The Conservation Regulator is investigating a report that a young man allegedly beat a duckling to death with a shoe last weekend.
The weather was sunny and there were lots of people walking, swimming and fishing at Lake Esmond on Saturday.
Julie* had been walking around the lake when she said she was disturbed by an "awful" act that unfolded in front of her eyes.
After walking several laps, she noticed three young males who were listening to loud music, fishing and drinking beers.
While initially annoyed seeing them throw their rubbish into the lake, it was when she sat down for a rest that she noticed one of the young men start to throw rocks into the water.
"I was unsure if he was skimming rocks or throwing them at something," she said. "Then I stood up and saw a family of ducks."
At the same time, she said the man yelled out "I got one", before running up the bank and gathering more rocks to throw at the ducks.
"He proceeded to throw them at the ducks and then waded into the water and pulled out one of the ducklings, threw it around then beat it to death with his sneaker.," Julie said.
Julie told The Courier the incident occurred in front of about 20 others, including children.
In shock about such cruelty being inflicted on an innocent creature, she and three men confronted the young men.
She said one apologised while the other two tried to hide their faces, before they ran off.
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Julie said the mother duck was desperately trying to revive her baby and it was distressing for everyone.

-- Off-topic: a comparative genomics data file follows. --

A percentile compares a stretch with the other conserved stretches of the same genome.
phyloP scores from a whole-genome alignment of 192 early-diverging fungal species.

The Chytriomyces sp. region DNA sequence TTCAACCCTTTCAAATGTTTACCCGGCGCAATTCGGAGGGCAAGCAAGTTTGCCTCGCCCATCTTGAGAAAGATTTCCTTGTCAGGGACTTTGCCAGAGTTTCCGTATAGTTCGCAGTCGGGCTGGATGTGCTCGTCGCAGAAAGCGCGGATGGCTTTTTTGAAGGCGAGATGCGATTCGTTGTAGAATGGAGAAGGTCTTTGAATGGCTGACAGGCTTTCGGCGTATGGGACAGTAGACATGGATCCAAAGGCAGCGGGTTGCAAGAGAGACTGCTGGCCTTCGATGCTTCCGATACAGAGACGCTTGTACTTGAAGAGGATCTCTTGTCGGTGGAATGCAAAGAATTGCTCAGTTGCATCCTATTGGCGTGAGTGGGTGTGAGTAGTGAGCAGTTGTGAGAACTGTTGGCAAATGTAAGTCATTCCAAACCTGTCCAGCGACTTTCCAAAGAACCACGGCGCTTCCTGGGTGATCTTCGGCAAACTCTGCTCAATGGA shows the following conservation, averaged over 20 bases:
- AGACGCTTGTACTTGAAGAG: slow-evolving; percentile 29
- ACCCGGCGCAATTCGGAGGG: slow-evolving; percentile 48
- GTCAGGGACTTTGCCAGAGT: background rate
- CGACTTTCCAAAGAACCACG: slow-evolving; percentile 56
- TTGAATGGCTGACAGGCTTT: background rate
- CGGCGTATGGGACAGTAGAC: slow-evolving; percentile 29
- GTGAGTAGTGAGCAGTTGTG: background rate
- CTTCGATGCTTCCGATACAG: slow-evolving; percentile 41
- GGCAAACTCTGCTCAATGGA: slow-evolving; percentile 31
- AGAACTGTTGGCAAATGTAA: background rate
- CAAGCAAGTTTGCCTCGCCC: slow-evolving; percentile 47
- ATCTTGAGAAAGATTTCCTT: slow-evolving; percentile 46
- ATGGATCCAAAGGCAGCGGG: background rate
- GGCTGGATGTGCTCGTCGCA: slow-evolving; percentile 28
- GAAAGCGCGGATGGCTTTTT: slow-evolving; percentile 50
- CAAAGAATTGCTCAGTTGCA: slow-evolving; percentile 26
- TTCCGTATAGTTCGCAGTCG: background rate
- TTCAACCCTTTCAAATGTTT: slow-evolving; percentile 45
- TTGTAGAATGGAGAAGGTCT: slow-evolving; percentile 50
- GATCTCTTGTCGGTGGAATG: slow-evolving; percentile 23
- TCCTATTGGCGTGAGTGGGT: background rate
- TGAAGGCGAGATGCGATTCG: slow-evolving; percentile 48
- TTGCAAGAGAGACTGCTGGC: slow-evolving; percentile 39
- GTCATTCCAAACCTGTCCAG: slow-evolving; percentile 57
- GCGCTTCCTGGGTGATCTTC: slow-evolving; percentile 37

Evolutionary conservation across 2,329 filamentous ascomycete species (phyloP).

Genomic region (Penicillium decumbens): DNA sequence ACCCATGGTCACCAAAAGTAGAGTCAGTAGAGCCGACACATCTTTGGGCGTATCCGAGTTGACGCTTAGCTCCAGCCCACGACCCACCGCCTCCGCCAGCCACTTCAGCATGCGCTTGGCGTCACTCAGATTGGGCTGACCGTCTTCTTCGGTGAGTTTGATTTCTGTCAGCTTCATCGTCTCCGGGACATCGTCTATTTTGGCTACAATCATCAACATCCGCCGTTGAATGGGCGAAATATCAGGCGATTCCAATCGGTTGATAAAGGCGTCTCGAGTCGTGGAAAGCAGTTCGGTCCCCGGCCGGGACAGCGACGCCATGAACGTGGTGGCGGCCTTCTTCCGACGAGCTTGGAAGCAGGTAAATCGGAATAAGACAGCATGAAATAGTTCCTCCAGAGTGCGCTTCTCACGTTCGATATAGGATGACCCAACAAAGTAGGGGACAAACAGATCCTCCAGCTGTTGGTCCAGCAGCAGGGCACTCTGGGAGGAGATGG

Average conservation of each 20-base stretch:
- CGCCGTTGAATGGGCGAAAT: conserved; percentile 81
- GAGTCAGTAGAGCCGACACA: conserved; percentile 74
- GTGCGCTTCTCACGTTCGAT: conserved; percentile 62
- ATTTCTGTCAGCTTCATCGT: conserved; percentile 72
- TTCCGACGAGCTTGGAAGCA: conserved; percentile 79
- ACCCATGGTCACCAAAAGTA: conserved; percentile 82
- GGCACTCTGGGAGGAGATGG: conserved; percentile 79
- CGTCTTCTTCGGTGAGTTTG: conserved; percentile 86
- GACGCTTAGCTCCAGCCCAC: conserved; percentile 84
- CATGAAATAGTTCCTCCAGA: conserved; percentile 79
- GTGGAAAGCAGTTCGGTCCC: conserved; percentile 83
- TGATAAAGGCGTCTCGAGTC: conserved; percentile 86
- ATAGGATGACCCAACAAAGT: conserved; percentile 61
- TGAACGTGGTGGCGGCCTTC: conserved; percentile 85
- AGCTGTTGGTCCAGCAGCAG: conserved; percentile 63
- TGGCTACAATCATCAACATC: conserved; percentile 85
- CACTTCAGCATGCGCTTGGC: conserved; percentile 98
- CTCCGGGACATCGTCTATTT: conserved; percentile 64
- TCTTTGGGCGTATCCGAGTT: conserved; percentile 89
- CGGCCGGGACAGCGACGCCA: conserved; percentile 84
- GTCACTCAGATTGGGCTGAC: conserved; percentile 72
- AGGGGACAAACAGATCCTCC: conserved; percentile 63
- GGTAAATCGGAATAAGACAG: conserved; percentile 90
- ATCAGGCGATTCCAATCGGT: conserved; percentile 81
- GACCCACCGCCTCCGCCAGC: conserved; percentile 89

"It was a thrill kill and ruined a lot of people's day, not to mention the poor ducks," she said. "I believe if we hadn't stopped them then they would have killed all the ducks as they were still throwing rocks when we confronted them."
Julie reported the alleged incident and has handed over video and photo evidence. The Conservation Regulator is currently investigating.
Manager of Regulatory Operations in the Grampians, Brian Hamer, said all native wildlife was protected in Victoria and it was an offence to kill, take, control or harm wildlife under the Wildlife Act 1975.
Severe penalties (including imprisonment and fines) apply to those found guilty of an offence under the Wildlife Act.
Animal Justice Party MP Andy Meddick said he had heard about the allegation of animal cruelty involving a duckling at Lake Esmond.
"I understand it is now being investigated and if what I hear is true and proven then the full force of the law should be brought to bear on the perpetrators."
He said if the allegations were true then it was a clear animal cruelty breach and should be prosecuted under POCTA, which allows heavier penalties, rather than under the Wildlife Act 1975.
*Julie is not her real name